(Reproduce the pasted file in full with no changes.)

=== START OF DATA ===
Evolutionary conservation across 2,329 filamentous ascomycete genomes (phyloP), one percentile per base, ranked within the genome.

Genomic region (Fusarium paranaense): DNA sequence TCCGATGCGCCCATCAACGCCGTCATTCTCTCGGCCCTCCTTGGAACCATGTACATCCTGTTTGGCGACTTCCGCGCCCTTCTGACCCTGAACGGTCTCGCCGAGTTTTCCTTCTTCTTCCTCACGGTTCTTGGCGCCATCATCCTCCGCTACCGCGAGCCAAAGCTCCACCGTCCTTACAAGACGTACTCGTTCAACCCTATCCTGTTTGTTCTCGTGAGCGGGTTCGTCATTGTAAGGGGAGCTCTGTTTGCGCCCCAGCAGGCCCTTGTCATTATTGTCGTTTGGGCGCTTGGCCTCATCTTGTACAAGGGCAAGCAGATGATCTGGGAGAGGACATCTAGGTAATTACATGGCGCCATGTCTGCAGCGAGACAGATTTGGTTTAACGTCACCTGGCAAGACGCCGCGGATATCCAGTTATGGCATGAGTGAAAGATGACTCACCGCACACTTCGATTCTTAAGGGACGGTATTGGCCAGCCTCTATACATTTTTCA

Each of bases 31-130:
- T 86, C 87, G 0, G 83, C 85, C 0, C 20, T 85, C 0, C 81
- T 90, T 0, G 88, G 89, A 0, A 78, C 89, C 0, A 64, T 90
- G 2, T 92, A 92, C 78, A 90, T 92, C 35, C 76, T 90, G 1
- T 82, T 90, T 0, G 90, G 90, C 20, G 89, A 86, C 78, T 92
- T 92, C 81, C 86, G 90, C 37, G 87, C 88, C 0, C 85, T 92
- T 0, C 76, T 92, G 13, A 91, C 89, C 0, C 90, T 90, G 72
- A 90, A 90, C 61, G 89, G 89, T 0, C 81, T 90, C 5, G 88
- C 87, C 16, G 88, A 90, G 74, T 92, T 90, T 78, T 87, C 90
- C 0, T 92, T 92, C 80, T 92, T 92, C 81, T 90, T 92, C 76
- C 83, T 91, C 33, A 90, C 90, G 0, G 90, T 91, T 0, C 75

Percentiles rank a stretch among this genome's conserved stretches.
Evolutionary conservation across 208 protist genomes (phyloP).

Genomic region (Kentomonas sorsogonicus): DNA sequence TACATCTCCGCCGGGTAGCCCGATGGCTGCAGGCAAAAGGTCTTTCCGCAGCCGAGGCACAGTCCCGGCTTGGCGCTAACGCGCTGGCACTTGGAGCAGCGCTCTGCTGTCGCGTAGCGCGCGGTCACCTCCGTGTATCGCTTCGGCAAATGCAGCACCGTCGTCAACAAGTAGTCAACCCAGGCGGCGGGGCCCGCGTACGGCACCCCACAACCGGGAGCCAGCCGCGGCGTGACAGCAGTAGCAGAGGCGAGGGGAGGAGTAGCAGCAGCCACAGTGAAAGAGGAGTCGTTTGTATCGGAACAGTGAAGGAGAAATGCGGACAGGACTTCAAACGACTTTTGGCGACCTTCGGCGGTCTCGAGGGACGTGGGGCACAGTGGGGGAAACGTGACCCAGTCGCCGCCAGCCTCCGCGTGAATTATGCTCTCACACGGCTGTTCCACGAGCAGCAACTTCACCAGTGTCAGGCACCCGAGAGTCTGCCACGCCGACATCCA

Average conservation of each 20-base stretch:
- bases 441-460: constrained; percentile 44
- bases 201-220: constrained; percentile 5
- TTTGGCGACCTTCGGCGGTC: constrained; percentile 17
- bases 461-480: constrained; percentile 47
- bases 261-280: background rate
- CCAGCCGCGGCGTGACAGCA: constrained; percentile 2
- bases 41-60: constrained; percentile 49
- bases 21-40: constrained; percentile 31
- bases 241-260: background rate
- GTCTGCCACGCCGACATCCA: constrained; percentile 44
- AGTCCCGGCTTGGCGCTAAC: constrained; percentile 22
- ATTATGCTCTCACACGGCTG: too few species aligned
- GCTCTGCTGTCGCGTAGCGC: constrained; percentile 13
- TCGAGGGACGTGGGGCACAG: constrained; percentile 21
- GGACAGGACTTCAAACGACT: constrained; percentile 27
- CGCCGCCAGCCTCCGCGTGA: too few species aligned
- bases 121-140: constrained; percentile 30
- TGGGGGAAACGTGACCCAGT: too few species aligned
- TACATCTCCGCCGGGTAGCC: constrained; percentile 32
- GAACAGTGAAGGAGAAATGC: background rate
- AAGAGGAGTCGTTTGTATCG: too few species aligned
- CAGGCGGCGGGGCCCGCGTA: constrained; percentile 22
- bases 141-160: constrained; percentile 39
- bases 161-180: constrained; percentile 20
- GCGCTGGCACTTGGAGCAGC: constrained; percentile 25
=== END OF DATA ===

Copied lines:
Evolutionary conservation across 2,329 filamentous ascomycete genomes (phyloP), one percentile per base, ranked within the genome.

Genomic region (Fusarium paranaense): DNA sequence TCCGATGCGCCCATCAACGCCGTCATTCTCTCGGCCCTCCTTGGAACCATGTACATCCTGTTTGGCGACTTCCGCGCCCTTCTGACCCTGAACGGTCTCGCCGAGTTTTCCTTCTTCTTCCTCACGGTTCTTGGCGCCATCATCCTCCGCTACCGCGAGCCAAAGCTCCACCGTCCTTACAAGACGTACTCGTTCAACCCTATCCTGTTTGTTCTCGTGAGCGGGTTCGTCATTGTAAGGGGAGCTCTGTTTGCGCCCCAGCAGGCCCTTGTCATTATTGTCGTTTGGGCGCTTGGCCTCATCTTGTACAAGGGCAAGCAGATGATCTGGGAGAGGACATCTAGGTAATTACATGGCGCCATGTCTGCAGCGAGACAGATTTGGTTTAACGTCACCTGGCAAGACGCCGCGGATATCCAGTTATGGCATGAGTGAAAGATGACTCACCGCACACTTCGATTCTTAAGGGACGGTATTGGCCAGCCTCTATACATTTTTCA

Each of bases 31-130:
- T 86, C 87, G 0, G 83, C 85, C 0, C 20, T 85, C 0, C 81
- T 90, T 0, G 88, G 89, A 0, A 78, C 89, C 0, A 64, T 90
- G 2, T 92, A 92, C 78, A 90, T 92, C 35, C 76, T 90, G 1
- T 82, T 90, T 0, G 90, G 90, C 20, G 89, A 86, C 78, T 92
- T 92, C 81, C 86, G 90, C 37, G 87, C 88, C 0, C 85, T 92
- T 0, C 76, T 92, G 13, A 91, C 89, C 0, C 90, T 90, G 72
- A 90, A 90, C 61, G 89, G 89, T 0, C 81, T 90, C 5, G 88
- C 87, C 16, G 88, A 90, G 74, T 92, T 90, T 78, T 87, C 90
- C 0, T 92, T 92, C 80, T 92, T 92, C 81, T 90, T 92, C 76
- C 83, T 91, C 33, A 90, C 90, G 0, G 90, T 91, T 0, C 75

Percentiles rank a stretch among this genome's conserved stretches.
Evolutionary conservation across 208 protist genomes (phyloP).

Genomic region (Kentomonas sorsogonicus): DNA sequence TACATCTCCGCCGGGTAGCCCGATGGCTGCAGGCAAAAGGTCTTTCCGCAGCCGAGGCACAGTCCCGGCTTGGCGCTAACGCGCTGGCACTTGGAGCAGCGCTCTGCTGTCGCGTAGCGCGCGGTCACCTCCGTGTATCGCTTCGGCAAATGCAGCACCGTCGTCAACAAGTAGTCAACCCAGGCGGCGGGGCCCGCGTACGGCACCCCACAACCGGGAGCCAGCCGCGGCGTGACAGCAGTAGCAGAGGCGAGGGGAGGAGTAGCAGCAGCCACAGTGAAAGAGGAGTCGTTTGTATCGGAACAGTGAAGGAGAAATGCGGACAGGACTTCAAACGACTTTTGGCGACCTTCGGCGGTCTCGAGGGACGTGGGGCACAGTGGGGGAAACGTGACCCAGTCGCCGCCAGCCTCCGCGTGAATTATGCTCTCACACGGCTGTTCCACGAGCAGCAACTTCACCAGTGTCAGGCACCCGAGAGTCTGCCACGCCGACATCCA

Average conservation of each 20-base stretch:
- bases 441-460: constrained; percentile 44
- bases 201-220: constrained; percentile 5
- TTTGGCGACCTTCGGCGGTC: constrained; percentile 17
- bases 461-480: constrained; percentile 47
- bases 261-280: background rate
- CCAGCCGCGGCGTGACAGCA: constrained; percentile 2
- bases 41-60: constrained; percentile 49
- bases 21-40: constrained; percentile 31
- bases 241-260: background rate
- GTCTGCCACGCCGACATCCA: constrained; percentile 44
- AGTCCCGGCTTGGCGCTAAC: constrained; percentile 22
- ATTATGCTCTCACACGGCTG: too few species aligned
- GCTCTGCTGTCGCGTAGCGC: constrained; percentile 13
- TCGAGGGACGTGGGGCACAG: constrained; percentile 21
- GGACAGGACTTCAAACGACT: constrained; percentile 27
- CGCCGCCAGCCTCCGCGTGA: too few species aligned
- bases 121-140: constrained; percentile 30
- TGGGGGAAACGTGACCCAGT: too few species aligned
- TACATCTCCGCCGGGTAGCC: constrained; percentile 32
- GAACAGTGAAGGAGAAATGC: background rate
- AAGAGGAGTCGTTTGTATCG: too few species aligned
- CAGGCGGCGGGGCCCGCGTA: constrained; percentile 22
- bases 141-160: constrained; percentile 39
- bases 161-180: constrained; percentile 20
- GCGCTGGCACTTGGAGCAGC: constrained; percentile 25